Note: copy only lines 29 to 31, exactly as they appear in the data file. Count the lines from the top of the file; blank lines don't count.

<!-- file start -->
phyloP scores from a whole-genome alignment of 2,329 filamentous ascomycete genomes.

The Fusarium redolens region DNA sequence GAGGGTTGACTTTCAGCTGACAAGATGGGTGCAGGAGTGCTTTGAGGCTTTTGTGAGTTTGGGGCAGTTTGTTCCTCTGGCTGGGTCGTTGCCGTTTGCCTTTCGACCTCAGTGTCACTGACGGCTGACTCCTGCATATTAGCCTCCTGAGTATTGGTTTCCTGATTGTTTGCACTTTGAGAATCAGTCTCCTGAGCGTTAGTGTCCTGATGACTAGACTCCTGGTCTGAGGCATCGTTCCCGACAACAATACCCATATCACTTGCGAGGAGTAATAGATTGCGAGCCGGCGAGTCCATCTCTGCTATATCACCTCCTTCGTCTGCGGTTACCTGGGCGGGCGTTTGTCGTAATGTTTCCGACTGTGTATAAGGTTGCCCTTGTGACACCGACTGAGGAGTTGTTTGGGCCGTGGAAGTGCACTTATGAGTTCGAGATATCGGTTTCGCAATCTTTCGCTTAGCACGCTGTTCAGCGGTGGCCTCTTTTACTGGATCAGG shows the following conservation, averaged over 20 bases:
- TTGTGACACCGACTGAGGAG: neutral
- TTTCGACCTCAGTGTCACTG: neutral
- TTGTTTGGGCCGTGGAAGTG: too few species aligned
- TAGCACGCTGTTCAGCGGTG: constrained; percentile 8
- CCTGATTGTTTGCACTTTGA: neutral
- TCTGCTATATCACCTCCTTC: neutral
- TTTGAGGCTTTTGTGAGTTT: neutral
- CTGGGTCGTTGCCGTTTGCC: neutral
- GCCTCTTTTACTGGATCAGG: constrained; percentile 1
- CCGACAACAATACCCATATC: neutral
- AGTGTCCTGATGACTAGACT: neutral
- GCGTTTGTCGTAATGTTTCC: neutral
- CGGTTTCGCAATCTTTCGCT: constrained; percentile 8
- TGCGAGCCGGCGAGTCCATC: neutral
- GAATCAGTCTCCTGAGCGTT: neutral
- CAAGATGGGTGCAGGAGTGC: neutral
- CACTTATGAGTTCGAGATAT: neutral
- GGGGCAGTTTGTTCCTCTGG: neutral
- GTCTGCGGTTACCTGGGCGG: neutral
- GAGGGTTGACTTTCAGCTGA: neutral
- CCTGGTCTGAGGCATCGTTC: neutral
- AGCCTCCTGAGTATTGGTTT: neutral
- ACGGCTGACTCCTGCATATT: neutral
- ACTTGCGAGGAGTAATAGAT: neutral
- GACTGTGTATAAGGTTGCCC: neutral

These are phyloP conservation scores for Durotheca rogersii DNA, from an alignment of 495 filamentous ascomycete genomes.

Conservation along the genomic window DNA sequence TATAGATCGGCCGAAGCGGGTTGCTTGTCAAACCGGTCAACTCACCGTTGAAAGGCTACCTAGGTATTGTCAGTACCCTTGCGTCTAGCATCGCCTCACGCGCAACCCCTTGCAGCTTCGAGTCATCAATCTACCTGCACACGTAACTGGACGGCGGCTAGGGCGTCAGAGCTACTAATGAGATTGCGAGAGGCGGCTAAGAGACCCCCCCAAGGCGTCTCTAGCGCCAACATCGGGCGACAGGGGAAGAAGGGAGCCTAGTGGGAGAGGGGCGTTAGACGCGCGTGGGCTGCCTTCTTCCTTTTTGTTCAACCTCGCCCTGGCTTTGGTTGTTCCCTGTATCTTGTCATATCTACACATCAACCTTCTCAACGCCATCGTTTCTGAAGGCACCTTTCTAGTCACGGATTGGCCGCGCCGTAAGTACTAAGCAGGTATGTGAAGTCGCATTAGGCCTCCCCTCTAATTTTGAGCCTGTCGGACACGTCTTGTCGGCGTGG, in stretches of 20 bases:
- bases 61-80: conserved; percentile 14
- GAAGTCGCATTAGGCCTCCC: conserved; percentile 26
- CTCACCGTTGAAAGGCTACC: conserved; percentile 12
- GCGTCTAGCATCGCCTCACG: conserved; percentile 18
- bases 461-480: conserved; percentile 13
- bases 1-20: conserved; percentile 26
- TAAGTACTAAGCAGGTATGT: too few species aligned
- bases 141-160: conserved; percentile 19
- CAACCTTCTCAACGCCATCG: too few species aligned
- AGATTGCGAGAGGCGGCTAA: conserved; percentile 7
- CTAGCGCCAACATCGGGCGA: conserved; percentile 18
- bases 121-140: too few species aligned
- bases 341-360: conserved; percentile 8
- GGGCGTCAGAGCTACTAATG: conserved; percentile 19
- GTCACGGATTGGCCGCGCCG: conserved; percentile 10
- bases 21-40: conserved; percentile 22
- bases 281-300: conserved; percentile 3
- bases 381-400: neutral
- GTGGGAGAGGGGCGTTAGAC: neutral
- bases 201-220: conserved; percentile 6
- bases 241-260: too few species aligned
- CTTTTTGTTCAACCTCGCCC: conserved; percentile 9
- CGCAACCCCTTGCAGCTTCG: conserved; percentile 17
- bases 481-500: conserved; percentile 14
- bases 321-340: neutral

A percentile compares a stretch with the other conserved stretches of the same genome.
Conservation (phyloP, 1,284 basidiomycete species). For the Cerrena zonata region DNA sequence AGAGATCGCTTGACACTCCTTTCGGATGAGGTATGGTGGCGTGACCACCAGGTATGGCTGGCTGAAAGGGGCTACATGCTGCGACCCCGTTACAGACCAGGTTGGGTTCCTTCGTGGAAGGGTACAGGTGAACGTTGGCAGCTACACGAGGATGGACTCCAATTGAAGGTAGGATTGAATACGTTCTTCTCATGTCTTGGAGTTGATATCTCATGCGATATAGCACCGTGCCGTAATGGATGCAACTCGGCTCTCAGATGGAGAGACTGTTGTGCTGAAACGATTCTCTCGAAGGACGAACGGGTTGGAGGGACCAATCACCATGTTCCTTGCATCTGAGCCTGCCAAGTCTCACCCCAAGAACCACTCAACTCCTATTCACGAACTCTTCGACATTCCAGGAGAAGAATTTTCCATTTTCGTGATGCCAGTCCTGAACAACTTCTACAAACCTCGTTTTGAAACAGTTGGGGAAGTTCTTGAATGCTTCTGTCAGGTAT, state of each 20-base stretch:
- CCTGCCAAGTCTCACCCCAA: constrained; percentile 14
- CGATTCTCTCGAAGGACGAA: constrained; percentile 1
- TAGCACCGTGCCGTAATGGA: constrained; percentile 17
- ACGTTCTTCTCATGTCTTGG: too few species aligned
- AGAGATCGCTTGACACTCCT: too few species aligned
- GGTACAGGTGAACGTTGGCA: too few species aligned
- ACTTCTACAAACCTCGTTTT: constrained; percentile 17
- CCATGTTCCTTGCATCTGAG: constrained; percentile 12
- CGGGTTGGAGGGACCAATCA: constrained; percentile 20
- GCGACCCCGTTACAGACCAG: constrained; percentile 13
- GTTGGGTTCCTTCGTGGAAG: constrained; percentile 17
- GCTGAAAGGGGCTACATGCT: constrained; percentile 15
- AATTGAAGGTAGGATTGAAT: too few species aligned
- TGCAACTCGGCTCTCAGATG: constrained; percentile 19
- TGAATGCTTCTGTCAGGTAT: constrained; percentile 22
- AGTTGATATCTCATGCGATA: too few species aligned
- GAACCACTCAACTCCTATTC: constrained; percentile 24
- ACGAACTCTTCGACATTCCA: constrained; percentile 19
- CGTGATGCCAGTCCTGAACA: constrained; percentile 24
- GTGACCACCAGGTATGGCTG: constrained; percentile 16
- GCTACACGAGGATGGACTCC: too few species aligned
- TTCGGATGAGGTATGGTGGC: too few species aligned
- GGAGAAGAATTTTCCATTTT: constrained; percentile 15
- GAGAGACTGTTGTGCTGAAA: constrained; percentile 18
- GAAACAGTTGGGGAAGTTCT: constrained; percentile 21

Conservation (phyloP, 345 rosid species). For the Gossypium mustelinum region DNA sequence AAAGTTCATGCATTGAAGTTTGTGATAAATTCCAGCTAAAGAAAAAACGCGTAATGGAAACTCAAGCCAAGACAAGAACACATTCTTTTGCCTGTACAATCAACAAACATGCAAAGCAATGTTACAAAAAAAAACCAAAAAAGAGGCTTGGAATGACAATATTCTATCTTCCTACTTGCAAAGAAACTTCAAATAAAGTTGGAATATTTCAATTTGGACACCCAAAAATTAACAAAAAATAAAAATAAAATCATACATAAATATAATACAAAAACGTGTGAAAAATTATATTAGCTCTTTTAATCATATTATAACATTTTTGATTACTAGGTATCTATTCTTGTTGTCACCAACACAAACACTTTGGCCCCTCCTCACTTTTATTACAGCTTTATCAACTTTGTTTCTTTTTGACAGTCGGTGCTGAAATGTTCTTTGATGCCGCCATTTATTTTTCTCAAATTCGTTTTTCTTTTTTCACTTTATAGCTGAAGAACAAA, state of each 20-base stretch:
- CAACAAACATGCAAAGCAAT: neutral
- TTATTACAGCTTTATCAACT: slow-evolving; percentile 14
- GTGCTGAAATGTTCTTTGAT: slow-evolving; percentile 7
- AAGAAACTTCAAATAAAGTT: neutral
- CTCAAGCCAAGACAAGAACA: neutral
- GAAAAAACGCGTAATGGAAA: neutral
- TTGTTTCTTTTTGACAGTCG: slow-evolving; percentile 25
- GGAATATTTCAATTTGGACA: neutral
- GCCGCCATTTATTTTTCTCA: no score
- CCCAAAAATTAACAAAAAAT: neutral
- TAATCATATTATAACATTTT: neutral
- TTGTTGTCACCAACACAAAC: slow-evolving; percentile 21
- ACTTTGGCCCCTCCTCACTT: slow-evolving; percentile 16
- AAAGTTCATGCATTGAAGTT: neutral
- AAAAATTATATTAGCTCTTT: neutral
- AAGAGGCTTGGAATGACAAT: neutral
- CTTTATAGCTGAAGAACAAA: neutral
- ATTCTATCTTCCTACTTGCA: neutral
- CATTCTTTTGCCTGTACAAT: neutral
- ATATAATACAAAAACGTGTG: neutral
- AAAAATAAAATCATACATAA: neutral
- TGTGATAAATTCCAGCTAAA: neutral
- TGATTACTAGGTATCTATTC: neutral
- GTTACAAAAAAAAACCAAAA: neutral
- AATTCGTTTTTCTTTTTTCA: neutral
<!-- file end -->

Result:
Conservation along the genomic window DNA sequence TATAGATCGGCCGAAGCGGGTTGCTTGTCAAACCGGTCAACTCACCGTTGAAAGGCTACCTAGGTATTGTCAGTACCCTTGCGTCTAGCATCGCCTCACGCGCAACCCCTTGCAGCTTCGAGTCATCAATCTACCTGCACACGTAACTGGACGGCGGCTAGGGCGTCAGAGCTACTAATGAGATTGCGAGAGGCGGCTAAGAGACCCCCCCAAGGCGTCTCTAGCGCCAACATCGGGCGACAGGGGAAGAAGGGAGCCTAGTGGGAGAGGGGCGTTAGACGCGCGTGGGCTGCCTTCTTCCTTTTTGTTCAACCTCGCCCTGGCTTTGGTTGTTCCCTGTATCTTGTCATATCTACACATCAACCTTCTCAACGCCATCGTTTCTGAAGGCACCTTTCTAGTCACGGATTGGCCGCGCCGTAAGTACTAAGCAGGTATGTGAAGTCGCATTAGGCCTCCCCTCTAATTTTGAGCCTGTCGGACACGTCTTGTCGGCGTGG, in stretches of 20 bases:
- bases 61-80: conserved; percentile 14
- GAAGTCGCATTAGGCCTCCC: conserved; percentile 26